Seeing this list, my husband immediately told me that I should cut Angelina Jolie. “I’ve never liked her,” he said. I replied that I had liked her in some films (mostly Girl, Interrupted), but that I worried that casting her would mean that the entire film had to be about her. It was hard for me to imagine Jolie in an ensemble role. I found myself wanting to shrink her appearance down to the shortest possible amount of screen-time. But on the other hand, she’s a hugely profitable action star who does her own stunts. Not including her would be like not including Jet Li in The Expendables. “It would be total hypocrisy on my part not to cast her,” I told my husband.
Looking at my prospective cast, I worried about taking the obvious action movie route: cast the Asian minorities as the “bad guys,” and have a bunch of English-speaking “good guys” beat them up. An easy way to do this would be to send The Necessaries into China or North Korea on a Laura Ling-style rescue mission. Michelle Yeoh could run a prison camp where Chloe Moretz is held, with Jeon Ji-Hyeon, JeeJa Yinan and Chiaki Kuriyama playing her wardens and guards. (There’s another obvious problem, here: Yeoh is Chinese, Jeon is Korean, Yinan is Thai, and Kuriyama is Japanese. The only reason for them to play women born in the same country is because the casting director assumes that “Asian” is one identity.) There would be a lot of trial and tribulation as The Necessaries slipped beyond the border and into the camp, culminating in a knock-down drag-out final battle. There would be a lot of crazy bullet camera and wire-fu and snippets of Joan Jett and Courtney Love songs as Bassett and Weaver led Glau and Saldana, et al. into a firestorm of liberation, disproving the Communist agenda with sexy smirks and good old-fashioned American punching.
But I’m not M. Night Shyamalan, so I couldn’t go that way.
Another way to arrange these stars in a story is to keep the idea of two opposing teams, but to divide them along another binary: age. Bassett and Weaver would still lead a team, but it would be comprised of Uma Thurman, Charlize Theron, Michelle Yeoh, and Milla Jovovich. On the opposing side, Angelina Jolie would lead a team of Summer Glau, Rosario Dawson, Michelle Rodriguez, Chiaki Kuriyama, JeeJa Yinan, and Chloe Moretz. Each team could be on the hunt for the same MacGuffin, or one team could be guarding a MacGuffin while the other attempts to steal it, or the older team could even be training the younger team in paramilitary drills when the situation goes horribly wrong.
I actually liked that last scenario best. It doesn’t shout “BIG DUMB ACTION MOVIE” as loudly as the first scenario, but I think there’s a lot of potential for good set pieces and high drama there. It’s still a fairly classic plot: when one teammate winds up dead during a training exercise, the team has to decide whether it’s all part of the game or whether they’ve been betrayed. Add to this the natural tensions between the two teams, and you have an explosive situation. I think there’s still plenty of room for great fights and kills in a story like this, ideally set against the backdrop of an abandoned city, deep jungle, or other desolate place. Maybe these women are all military contractors, training before they hit the ground in Kandahar where their job will be to cultivate contacts among Afghan women. (Has someone tried this, as part of the counter-insurgency plan? If not, why not?) Maybe there’s tension between Bassett and Weaver’s visions for the team: one wants to expand it so they can do more good, and the other thinks they work best as a small, nimble unit. My point being, there are a lot of stories to tell here.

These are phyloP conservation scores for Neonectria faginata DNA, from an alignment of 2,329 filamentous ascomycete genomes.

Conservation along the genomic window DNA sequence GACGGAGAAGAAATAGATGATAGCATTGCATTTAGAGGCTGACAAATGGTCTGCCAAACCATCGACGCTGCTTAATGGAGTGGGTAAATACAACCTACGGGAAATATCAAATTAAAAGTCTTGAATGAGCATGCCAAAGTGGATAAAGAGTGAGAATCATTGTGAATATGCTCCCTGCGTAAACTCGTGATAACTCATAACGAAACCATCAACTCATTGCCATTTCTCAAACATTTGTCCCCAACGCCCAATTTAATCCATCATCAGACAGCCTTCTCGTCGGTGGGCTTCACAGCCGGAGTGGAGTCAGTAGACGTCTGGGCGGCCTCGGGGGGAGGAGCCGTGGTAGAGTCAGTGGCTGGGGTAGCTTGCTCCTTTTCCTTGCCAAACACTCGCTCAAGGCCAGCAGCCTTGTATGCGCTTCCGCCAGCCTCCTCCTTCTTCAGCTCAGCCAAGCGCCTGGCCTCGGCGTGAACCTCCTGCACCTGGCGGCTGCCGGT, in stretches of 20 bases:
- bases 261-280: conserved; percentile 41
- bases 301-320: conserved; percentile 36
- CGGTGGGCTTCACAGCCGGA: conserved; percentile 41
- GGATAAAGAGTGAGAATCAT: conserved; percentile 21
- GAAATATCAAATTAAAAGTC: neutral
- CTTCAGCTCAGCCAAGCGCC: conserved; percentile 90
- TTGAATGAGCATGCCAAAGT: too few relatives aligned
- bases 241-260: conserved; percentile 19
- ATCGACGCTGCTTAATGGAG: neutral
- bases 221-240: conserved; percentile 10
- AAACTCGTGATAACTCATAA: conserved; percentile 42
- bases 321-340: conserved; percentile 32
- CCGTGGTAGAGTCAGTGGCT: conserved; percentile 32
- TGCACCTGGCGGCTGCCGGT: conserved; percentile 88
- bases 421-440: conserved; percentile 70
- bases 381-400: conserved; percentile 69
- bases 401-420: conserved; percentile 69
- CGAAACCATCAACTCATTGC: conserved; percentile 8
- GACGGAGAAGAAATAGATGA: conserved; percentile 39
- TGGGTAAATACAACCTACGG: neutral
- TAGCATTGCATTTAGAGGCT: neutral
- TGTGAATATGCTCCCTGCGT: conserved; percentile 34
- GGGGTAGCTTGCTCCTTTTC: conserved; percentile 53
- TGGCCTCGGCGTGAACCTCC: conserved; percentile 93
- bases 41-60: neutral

The Box Office
Would anyone besides me (and DeathRay) want to watch The Necessaries? I don’t know. I’d like to think that they would. The concept is just simple enough to attract attention, and the flavour is different enough to tempt traditional action fans. The charm of The Expendables isn’t just the action, it’s seeing all the action stars doing what they do best together. It’s a cumulative effect. And I think people would be willing to shell out to watch a similar film starring female action stars. Every woman on my list has proven herself in the action realm, and I think it would be really fun and entertaining to watch them all kicking ass together. I personally would love to watch Uma Thurman fight Michelle Yeoh. I think that would be an awesome match. I wouldn’t even care who won, so long as I got to see it. Ditto JeeJa Yinan and Chloe Moretz. They’re both such prodigies, both so committed to learning their craft and doing their own fights in their films, that I think any scene between them would be awesome. I realize that on a very basic level this is akin to taking action figures and smashing them against each other while making “ki-ya!” noises, but sometimes that’s what you watch movies for. Eventually, while dreamcasting, I lost count of all the women I wanted to include, and stopped mapping my list against that of The Expendables. After all, the point isn’t to improve upon The Expendables, or even to match it perfectly, it’s just to see whether I could do a similar film with women. And I feel like I answered that question in the affirmative. There are a lot of women out there kicking ass and making their names. They deserve their own place to shine, but that’s not why a movie like The Necessaries should be made. It should be made because it would rock.
Although I’ve been playing director in my mind, I listed Kathryn Bigelow as the director on my poster. This is partly to preserve the all-female aspect of the idea and partly because she’s done so much action direction in the past. She seems like a natural fit. She’s also worked with Angela Bassett before, and told stories about military contractors and other government authorities with divided loyalties. I’d really enjoy seeing her take something like this on.
And of course, I’d love to write it.